Statements on Introduced Bills and Joint Resolutionsby Senator Christopher A. Coons
Posted on 2013-01-29
COONS. Mr. President, I greatly appreciate the opportunity to
work with the Senator from Florida on this legislation and other
legislation we are focused on about how to create jobs and how to drive
our economy forward. I am grateful for the leadership of Senator Hatch
and Senator Klobuchar as well as for their companionship as we serve
together on the Judiciary Committee and as the four of us this day
introduce this bill of which we are so proud, the Immigration
Innovation Act of 2013.
For decades, the United States enjoyed the commanding advantage of being home to all the world's top universities, particularly in science and technology, engineering and math, and the so-called STEM fields; and we were the best place for the graduates of those universities and their advanced science programs to stay and launch a new business.
But today that field has changed. Our competitors are vying to provide more supportive environments for innovators, inventions, and startup companies. There has been a sea change in the field of opportunity back home for those foreign nationals who, in increasing numbers, are educated in the United States and whom we then force to return to their nation of origin.
Even though many of the most talented young people from around the globe still pour into the United States to obtain their master's or doctoral degrees in STEM, now more than ever they are not just tempted to take their education home with them and start businesses elsewhere, but they are attracted by their home countries and forced by our outdated immigration system. What an unwise way to compete in the global economy. Our outdated immigration system hasn't adapted to the modern world.
Half of all master's and doctoral degrees in STEM fields at American universities are today earned by foreign-born students who then face an uncertain, expensive, and unwieldy path to pursuing their dreams in the United States. Our country is hemorrhaging innovations and the inventors who make them and the jobs that come with them because America's immigration laws have failed to keep up with the demands of the modern age. We cannot afford to keep educating the world's brightest students at our leading universities which, I will remind my colleagues, are subsidized by U.S. tax dollars and American charitable giving, and then tell them they cannot repay those investments by contributing to the U.S. workforce. It is both bad policy and bad business.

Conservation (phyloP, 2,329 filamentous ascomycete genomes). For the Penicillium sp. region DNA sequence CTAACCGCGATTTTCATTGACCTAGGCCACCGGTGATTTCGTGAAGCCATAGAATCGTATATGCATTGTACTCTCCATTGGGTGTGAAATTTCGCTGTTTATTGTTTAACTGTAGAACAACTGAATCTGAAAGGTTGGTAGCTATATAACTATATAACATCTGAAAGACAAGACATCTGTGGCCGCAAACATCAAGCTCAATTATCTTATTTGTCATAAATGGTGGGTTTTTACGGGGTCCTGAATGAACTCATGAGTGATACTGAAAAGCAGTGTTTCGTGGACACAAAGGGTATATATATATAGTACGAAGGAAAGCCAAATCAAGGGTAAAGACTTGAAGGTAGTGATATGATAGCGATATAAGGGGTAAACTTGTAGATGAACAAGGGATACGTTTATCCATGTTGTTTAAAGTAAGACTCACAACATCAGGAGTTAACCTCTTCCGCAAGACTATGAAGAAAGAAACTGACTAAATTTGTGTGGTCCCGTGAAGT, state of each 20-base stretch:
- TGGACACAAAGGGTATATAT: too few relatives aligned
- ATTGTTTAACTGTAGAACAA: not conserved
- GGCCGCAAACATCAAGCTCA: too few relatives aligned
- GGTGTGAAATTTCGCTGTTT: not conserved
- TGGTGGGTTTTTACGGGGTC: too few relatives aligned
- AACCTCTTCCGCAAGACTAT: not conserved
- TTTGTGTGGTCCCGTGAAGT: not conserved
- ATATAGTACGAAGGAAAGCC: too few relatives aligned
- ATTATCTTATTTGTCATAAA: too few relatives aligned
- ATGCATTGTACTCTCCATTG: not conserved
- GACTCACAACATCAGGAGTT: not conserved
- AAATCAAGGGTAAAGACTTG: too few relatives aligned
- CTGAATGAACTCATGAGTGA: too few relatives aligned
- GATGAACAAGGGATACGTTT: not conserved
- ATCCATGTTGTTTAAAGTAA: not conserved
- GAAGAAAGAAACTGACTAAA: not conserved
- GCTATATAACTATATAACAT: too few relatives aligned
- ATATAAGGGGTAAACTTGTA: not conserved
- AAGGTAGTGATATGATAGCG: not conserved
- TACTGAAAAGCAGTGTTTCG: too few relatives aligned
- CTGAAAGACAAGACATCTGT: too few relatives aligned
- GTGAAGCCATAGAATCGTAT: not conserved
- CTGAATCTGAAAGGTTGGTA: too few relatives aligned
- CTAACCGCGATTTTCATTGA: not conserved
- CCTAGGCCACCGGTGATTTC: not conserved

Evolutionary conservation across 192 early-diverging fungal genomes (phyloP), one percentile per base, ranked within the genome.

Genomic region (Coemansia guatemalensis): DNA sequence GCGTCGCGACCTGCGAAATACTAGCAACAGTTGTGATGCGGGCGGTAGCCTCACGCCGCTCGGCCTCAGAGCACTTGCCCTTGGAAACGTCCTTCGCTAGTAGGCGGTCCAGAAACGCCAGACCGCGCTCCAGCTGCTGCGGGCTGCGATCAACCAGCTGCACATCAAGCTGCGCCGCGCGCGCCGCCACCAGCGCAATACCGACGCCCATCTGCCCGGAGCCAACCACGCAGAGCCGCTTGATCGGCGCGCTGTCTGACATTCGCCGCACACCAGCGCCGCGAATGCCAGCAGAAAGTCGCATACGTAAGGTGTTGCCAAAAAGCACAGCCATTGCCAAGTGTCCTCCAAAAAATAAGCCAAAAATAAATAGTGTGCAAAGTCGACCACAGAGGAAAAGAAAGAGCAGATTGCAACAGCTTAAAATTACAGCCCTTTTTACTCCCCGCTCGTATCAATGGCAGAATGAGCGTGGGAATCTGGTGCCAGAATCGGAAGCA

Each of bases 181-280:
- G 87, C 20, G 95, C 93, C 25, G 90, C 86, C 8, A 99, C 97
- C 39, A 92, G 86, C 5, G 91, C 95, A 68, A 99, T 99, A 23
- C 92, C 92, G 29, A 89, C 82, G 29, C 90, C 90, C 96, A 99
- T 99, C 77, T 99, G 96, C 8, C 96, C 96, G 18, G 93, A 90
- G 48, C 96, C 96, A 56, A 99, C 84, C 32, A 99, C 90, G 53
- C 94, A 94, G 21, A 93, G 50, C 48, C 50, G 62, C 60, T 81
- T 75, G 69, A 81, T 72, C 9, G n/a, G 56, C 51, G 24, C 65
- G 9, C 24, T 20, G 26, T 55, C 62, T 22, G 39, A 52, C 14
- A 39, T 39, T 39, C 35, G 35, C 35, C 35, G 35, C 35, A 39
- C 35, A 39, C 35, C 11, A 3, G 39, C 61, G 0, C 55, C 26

That is why I have been working on this issue since I arrived in the Senate, introducing three bills and calling for the creation of a new class of green card for immigrants who have earned an advanced STEM degree from American universities.
I was especially glad to see the bipartisan framework released yesterday by Senators McCain, Schumer, Rubio, and others, which moves us toward comprehensive immigration reform and embraces this vital core premise. I also welcome President Obama's contributions to this discussion and look forward to hearing what he has to say today in Las Vegas.
There is, indeed, broad bipartisan agreement that it is long past time to reform our immigration system to make room for foreign-born, American-educated experts who want to apply their skills, start businesses, and raise their families here. At the same time, we have to dramatically improve STEM education available to American citizens to fill this dramatic gap in these fields. As Senator Hatch said just a few minutes ago, if we take the example of computer science, by 2020, the U.S. economy will need 120,000 men and women to fill these jobs. Yet just 40,000 graduates with degrees in computer science will be Americans. How to fill that gap? The bipartisan legislation we introduce today tackles both sides of this problem, by reforming our outdated immigration system to allow highly skilled engineers and researchers to stay, rather than leaving and taking their jobs and future opportunities with them and by funneling the hundreds of millions of dollars in fees these experts pay for their green cards back into improving U.S.-based STEM education. It is a win-win.
The Immigration Innovation Act of 2013 will open the door, will recapture unused green cards, and will move away from the outdated model of country caps and overall caps to better compete with countries such as our neighbors to the north in Canada where these caps don't exist, and where Microsoft is eager to open a new massive development facility at our expense and loss.
One of the most important parts of this legislation, as I mentioned, is that we are using fees from these newly expanded H-1B visas and green cards to fund State initiatives on STEM. This will keep America at the cutting edge of science and technology and fuel economic growth for this country and generations to come.
While each of the coauthors of this legislation have made substantial contributions, I am especially grateful to Senator Hatch of Utah for his leadership.
I yield to the Senator from Utah to tell us a little bit more about this legislation.
The PRESIDING OFFICER. The Senator from Utah.